Here’s the punchline: if you play Pokémon GO, then, within thirty (30) days of downloading it, you need to send an email to firstname.lastname@example.org with the subject “Arbitration Opt-out Notice” in which you specifically say that you are keeping the right to litigate any dispute with Niantic, Nintendo, and any other party relating in any way Pokémon GO.
Got it? Good. Let’s talk about why.
Pokemon Go was released on July 5th, and since then it has taken the Internet by storm; it’s already more popular than Tinder and, by the end of the week, should have more users than Twitter. It’s a brilliant idea and a ton of fun. Unfortunately, when people start wandering around with their heads in their smartphones, they end up getting hurt, exposing themselves to crime, and finding dead bodies.
That raises a host of legal issues that our courts are just beginning to hash out, like with the Match.com murder lawsuit and the Google Maps pedestrian accident case. If a Pokemon Go user is injured, or attacked, or lulled into trespassing, could there be liability? I don’t know. Nobody does. We can speculate generally about the liability of companies that provide augmented reality, but the actual answers have to wait for court cases with specific facts.
ARBITRATION NOTICE: EXCEPT IF YOU OPT OUT AND EXCEPT FOR CERTAIN TYPES OF DISPUTES DESCRIBED IN THE “AGREEMENT TO ARBITRATE” SECTION BELOW, YOU AGREE THAT DISPUTES BETWEEN YOU AND NIANTIC WILL BE RESOLVED BY BINDING, INDIVIDUAL ARBITRATION, AND YOU ARE WAIVING YOUR RIGHT TO A TRIAL BY JURY OR TO PARTICIPATE AS A PLAINTIFF OR CLASS MEMBER IN ANY PURPORTED CLASS ACTION OR REPRESENTATIVE PROCEEDING.
You and Niantic agree that any dispute, claim, or controversy arising out of or relating to these Terms or the breach, termination, enforcement, interpretation, or validity thereof or the use of the Services or Content (collectively, “Disputes”) will be settled by binding arbitration, except that each party retains the right: (a) to bring an individual action in small claims court and (b) to seek injunctive or other equitable relief in a court of competent jurisdiction to prevent the actual or threatened infringement, misappropriation, or violation of a party’s copyrights, trademarks, trade secrets, patents, or other intellectual property rights (the action described in this clause (b), an “IP Protection Action”). Without limiting the preceding sentence, you will also have the right to litigate any other Dispute if you provide Niantic with written notice of your desire to do so by email or regular mail at email@example.com or 2 Bryant St., Ste. 220, San Francisco, CA 94105 within thirty (30) days following the date you first accept these Terms (such notice, an “Arbitration Opt-out Notice”). If you don’t provide Niantic with an Arbitration Opt-out Notice within the thirty (30) day period, you will be deemed to have knowingly and intentionally waived your right to litigate any Dispute except as expressly set forth in clauses (a) and (b) above.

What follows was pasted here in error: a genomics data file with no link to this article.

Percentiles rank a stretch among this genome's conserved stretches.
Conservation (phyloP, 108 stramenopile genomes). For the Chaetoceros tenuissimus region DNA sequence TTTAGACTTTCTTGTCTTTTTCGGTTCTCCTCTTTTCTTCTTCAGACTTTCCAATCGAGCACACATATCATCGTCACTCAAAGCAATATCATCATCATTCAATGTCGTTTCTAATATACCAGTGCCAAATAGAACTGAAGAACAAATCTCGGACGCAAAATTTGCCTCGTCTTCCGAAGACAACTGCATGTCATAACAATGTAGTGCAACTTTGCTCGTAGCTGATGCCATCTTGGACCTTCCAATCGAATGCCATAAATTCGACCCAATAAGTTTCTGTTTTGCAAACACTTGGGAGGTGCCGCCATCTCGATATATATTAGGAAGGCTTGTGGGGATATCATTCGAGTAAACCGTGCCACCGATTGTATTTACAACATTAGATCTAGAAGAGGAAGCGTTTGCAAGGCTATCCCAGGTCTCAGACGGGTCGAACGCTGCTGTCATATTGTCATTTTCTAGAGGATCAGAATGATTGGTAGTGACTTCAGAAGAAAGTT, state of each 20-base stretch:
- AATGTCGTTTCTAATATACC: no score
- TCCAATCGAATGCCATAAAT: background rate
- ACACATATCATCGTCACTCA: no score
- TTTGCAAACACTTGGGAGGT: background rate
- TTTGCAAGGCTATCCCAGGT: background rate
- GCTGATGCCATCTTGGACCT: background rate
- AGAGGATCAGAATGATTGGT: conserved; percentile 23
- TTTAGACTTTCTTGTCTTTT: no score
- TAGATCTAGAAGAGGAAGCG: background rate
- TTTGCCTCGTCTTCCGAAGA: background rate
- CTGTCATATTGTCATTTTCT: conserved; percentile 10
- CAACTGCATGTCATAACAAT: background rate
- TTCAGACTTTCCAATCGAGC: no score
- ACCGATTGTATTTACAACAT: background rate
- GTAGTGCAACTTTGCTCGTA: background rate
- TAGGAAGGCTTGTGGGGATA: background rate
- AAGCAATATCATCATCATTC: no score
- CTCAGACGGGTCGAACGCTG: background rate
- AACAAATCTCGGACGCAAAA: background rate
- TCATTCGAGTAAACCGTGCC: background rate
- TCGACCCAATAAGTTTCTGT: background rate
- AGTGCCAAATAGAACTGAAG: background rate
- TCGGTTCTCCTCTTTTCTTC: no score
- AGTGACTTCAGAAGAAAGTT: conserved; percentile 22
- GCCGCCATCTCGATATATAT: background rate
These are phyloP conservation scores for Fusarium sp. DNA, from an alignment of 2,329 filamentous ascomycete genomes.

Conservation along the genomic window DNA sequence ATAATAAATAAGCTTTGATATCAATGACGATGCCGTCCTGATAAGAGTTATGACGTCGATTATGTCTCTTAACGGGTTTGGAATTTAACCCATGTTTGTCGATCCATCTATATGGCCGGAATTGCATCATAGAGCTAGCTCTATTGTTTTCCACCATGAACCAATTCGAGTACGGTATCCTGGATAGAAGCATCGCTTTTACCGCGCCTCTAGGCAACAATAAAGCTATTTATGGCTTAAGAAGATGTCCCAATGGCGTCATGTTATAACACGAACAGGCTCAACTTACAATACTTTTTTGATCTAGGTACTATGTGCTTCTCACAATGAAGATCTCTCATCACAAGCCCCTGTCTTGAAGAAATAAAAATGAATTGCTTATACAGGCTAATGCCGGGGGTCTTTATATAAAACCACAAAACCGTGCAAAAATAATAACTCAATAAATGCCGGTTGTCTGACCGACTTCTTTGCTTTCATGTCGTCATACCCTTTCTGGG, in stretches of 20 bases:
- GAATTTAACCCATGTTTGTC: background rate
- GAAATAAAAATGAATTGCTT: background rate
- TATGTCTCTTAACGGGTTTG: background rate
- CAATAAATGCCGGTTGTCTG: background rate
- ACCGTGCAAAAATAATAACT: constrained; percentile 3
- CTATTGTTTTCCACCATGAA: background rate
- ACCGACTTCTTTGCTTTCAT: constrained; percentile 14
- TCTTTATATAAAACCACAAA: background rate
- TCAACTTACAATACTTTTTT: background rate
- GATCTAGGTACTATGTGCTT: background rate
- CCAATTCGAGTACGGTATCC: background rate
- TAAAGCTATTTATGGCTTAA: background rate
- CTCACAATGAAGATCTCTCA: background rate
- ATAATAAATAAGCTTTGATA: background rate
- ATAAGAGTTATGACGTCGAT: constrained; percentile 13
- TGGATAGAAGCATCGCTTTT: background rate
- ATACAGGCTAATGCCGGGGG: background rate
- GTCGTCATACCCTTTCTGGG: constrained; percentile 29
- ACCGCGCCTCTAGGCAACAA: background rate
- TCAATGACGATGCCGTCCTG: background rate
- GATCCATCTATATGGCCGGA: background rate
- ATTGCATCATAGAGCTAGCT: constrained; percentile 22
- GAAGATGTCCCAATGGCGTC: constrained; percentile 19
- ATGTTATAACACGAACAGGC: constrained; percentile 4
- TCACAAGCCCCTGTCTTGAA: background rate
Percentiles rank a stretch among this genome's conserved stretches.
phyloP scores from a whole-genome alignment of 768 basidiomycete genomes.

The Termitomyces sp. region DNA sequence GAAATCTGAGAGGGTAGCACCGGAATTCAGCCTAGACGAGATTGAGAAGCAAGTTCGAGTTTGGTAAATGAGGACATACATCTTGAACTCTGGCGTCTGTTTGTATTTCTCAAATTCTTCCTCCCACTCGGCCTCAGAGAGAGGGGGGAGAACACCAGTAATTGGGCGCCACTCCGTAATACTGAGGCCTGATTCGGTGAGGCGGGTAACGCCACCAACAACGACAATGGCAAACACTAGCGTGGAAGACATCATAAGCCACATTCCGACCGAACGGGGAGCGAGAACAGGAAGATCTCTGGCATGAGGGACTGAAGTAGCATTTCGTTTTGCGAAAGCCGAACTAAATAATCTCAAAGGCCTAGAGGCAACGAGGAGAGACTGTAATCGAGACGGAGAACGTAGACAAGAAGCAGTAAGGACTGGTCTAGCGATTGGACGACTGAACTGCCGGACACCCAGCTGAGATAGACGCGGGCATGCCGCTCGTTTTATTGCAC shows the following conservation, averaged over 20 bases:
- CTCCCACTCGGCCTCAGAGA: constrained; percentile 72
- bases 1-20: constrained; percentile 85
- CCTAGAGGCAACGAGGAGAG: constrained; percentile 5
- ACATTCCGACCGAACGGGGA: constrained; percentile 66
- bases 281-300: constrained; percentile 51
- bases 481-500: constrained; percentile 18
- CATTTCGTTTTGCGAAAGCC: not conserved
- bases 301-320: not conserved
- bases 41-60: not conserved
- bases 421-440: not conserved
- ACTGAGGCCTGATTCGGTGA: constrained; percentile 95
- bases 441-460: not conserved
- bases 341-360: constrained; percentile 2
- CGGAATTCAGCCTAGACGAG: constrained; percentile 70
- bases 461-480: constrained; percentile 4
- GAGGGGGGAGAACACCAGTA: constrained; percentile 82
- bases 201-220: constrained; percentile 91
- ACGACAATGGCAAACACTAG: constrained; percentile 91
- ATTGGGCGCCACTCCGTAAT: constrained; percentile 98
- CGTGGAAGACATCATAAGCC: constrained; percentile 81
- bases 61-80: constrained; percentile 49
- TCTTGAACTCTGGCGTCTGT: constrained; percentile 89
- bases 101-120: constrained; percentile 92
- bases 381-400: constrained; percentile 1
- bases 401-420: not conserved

Maybe you’re thinking, “only an idiot would get hurt playing Pokemon Go” or “these frivolous lawsuits are destroying America.” That’s fine. We can discuss that later. Right now, the question is: are you so sure about that you want to forever waive your right to use the court system?
Maybe you are. That’s fine. But bear in mind you’re not just waiving the right to sue over injuries, you’re also waiving the right to participate in class actions brought by others. If Pokemon Go has all of your personal information stolen by hackers, and there’s a class action, you’re out of luck. If Pokemon Go systematically cheats you on in-app purchases, and there’s a class action, you’re out of luck. Your only remedy is in “individual arbitration.” Obviously Niantic and Nintendo think there’s a risk of them being sued and being held responsible for something, which is why they’ve put the Charizard of arbitration in front of you.